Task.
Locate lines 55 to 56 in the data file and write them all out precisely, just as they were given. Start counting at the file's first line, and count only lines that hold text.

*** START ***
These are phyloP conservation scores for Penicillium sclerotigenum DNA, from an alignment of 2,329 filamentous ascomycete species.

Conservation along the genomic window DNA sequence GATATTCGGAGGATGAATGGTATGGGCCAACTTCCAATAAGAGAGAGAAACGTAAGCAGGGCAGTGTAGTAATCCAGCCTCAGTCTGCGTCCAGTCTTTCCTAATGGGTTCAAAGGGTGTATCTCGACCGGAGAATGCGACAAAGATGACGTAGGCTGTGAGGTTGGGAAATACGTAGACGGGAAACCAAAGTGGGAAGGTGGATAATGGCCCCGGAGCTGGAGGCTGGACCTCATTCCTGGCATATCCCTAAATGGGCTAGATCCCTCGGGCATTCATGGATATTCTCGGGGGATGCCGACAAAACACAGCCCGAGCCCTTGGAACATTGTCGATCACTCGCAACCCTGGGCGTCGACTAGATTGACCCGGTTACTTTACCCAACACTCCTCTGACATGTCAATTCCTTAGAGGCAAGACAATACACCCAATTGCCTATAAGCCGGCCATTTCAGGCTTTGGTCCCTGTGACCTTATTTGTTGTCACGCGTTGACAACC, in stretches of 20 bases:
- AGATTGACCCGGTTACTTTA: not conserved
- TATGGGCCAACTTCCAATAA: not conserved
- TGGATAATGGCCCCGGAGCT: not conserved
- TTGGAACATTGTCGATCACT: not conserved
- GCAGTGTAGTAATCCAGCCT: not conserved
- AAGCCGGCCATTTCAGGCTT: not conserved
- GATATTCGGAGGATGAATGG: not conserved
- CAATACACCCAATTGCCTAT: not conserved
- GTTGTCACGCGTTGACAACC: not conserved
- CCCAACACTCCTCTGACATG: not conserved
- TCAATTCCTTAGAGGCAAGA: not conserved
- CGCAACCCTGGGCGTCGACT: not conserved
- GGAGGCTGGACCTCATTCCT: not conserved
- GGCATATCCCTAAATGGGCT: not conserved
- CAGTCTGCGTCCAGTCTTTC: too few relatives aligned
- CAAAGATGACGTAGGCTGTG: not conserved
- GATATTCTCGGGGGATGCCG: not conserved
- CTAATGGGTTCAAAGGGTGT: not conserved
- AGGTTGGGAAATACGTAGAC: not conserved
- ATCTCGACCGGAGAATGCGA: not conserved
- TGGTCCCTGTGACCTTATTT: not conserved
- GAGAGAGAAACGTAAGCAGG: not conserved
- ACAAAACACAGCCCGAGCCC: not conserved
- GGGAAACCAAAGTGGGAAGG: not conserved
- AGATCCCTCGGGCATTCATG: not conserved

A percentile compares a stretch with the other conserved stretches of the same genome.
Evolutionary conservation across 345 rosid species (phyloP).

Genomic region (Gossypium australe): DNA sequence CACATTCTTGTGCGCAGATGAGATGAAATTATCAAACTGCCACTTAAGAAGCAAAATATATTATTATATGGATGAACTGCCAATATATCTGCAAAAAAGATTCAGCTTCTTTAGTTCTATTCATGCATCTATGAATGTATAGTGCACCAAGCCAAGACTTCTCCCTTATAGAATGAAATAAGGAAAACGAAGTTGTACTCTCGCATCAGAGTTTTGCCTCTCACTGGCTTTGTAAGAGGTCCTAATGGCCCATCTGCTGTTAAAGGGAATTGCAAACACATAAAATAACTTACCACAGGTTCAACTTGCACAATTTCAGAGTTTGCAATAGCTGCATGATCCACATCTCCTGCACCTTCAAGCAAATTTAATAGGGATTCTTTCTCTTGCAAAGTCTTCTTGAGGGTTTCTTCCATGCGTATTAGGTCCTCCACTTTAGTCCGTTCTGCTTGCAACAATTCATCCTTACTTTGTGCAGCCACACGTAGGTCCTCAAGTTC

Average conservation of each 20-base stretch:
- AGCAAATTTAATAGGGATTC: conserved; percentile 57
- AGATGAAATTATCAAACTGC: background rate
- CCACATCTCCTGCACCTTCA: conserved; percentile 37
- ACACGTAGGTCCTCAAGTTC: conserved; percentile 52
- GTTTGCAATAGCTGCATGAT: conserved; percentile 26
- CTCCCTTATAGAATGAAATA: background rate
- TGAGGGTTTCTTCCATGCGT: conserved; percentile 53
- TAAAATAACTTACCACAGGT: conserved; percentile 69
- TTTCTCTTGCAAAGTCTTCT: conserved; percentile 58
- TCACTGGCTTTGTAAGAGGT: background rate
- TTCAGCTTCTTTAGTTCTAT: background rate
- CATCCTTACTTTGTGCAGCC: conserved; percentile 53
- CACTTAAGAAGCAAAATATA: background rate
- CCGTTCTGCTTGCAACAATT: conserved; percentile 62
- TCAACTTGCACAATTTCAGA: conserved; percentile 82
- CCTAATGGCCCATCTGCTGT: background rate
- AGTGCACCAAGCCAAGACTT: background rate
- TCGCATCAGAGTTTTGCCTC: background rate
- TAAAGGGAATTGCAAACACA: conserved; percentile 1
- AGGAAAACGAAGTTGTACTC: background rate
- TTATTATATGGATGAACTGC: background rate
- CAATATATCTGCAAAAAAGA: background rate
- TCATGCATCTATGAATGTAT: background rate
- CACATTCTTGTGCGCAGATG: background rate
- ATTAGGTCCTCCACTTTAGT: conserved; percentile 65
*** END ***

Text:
- CACATTCTTGTGCGCAGATG: background rate
- ATTAGGTCCTCCACTTTAGT: conserved; percentile 65